Members and area history buffs are invited to bring their ideas for projects for a brief business meeting. At 7:30 p.m Wanda Schnabel, social studies teacher at the Burnsville High: School, will speak on - research of the area for her master's thesis.
The meeting is free and open to the public. For more information: call Jack Kennelly.
Historical Society launches bookOctober 21, 1980

Copies of Burnsville 76 a community history Oregon available as a result of a project of the Burnsville chapter of the Dakota County historical Society. Tina Robertson, president of a local chapter, on the left, is Sean describing the new book Douglas Nelson, the sales associate of Ridgeview apartments.

Burnsville Historical Society Gets Back to Work 2014October 9, 2014 Bonne Boberg, Burnsville Historical Society's secretary writes a column for the Burnsville Sun/This Week news inviting interested persons to the October 18 Annual Meeting. She reports on the exciting 1939 exhibit at the Ames Center, the past spring.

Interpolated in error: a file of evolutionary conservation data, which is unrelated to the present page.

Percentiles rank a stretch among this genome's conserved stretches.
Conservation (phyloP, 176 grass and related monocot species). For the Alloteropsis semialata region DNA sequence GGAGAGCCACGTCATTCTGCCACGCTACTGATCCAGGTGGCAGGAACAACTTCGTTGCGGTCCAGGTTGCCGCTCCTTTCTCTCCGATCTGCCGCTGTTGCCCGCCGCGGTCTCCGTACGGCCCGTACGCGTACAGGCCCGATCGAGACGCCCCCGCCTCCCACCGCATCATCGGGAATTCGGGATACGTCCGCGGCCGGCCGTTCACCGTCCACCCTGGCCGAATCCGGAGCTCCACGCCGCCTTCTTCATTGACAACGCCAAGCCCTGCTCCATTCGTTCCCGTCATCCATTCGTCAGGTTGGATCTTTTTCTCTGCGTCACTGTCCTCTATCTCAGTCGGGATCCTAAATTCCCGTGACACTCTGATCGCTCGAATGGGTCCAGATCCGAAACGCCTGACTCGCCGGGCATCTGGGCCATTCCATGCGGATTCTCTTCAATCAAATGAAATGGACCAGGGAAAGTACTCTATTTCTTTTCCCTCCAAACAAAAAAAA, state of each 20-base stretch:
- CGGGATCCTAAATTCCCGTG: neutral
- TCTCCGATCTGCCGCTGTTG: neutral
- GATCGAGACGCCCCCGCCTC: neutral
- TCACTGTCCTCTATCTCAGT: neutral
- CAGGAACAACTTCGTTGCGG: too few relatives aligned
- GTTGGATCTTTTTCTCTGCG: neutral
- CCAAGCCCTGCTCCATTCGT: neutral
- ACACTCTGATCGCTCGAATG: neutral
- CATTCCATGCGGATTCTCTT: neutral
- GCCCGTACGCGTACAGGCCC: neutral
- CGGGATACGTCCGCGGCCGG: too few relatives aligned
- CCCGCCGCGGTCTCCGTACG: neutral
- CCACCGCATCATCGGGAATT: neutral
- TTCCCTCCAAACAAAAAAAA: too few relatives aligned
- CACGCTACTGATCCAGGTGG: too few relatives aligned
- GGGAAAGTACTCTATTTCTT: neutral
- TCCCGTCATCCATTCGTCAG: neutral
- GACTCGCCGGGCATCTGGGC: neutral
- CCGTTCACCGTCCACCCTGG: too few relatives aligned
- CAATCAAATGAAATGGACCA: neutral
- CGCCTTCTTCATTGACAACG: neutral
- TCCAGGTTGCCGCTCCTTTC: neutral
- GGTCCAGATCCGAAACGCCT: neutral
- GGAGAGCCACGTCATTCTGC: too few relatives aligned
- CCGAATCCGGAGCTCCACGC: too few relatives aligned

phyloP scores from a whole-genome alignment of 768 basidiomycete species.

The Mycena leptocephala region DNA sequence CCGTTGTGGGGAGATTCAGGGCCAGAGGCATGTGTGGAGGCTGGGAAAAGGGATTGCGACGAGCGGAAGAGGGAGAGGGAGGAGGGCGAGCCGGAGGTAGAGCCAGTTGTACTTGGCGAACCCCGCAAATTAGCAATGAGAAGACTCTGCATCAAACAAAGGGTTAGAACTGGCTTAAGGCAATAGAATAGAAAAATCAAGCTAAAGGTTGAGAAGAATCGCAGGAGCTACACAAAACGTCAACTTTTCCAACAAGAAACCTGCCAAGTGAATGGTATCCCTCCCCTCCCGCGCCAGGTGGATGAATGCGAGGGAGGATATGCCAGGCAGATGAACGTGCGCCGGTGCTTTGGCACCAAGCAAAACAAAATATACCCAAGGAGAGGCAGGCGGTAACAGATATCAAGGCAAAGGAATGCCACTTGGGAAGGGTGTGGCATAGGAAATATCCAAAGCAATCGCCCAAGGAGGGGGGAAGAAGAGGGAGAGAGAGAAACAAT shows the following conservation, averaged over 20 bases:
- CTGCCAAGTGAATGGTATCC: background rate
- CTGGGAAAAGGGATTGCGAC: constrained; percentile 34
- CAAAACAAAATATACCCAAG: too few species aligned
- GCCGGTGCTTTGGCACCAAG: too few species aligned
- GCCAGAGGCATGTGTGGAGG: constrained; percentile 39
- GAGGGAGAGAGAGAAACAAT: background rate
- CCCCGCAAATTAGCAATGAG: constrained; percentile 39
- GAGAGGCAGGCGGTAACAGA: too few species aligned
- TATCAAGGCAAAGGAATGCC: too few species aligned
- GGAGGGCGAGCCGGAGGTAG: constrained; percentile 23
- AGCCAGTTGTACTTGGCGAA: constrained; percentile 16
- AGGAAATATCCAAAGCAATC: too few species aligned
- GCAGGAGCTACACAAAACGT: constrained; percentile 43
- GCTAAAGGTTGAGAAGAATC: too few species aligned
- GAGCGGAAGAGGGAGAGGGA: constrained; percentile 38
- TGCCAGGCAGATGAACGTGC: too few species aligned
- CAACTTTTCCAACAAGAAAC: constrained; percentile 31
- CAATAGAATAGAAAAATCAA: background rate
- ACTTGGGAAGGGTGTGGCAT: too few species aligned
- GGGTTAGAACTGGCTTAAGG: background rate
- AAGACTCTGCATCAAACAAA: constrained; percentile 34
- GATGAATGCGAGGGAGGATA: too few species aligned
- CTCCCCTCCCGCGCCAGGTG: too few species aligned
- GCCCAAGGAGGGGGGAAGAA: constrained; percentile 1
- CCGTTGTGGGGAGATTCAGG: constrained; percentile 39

July 24, 1979 First meeting of the Burnsville Chapter of the Dakota County Historical SocietyThree years after the publication of Burnsville 76 A Community History, a group of Burnsville residents and those with links to the towns history joined together to form a Chapter of the Dakota County Historical Society. These are the minutes of the first meeting and letter to the editor announcing the group.
October 23, 1979 Burnsville Chapter of the Dakota County Historical Society MinutesThree years after the publication of Burnsville 76 A Community History, a group of Burnsville residents and those with links to the towns history joined together to form a Chapter of the Dakota County Historical Society.
October, 1979 Burnsville Chapter of the Dakota County Historical SocietyThe newly formed chapter reaches out to Schools for ideas and support with projects about Burnsville History.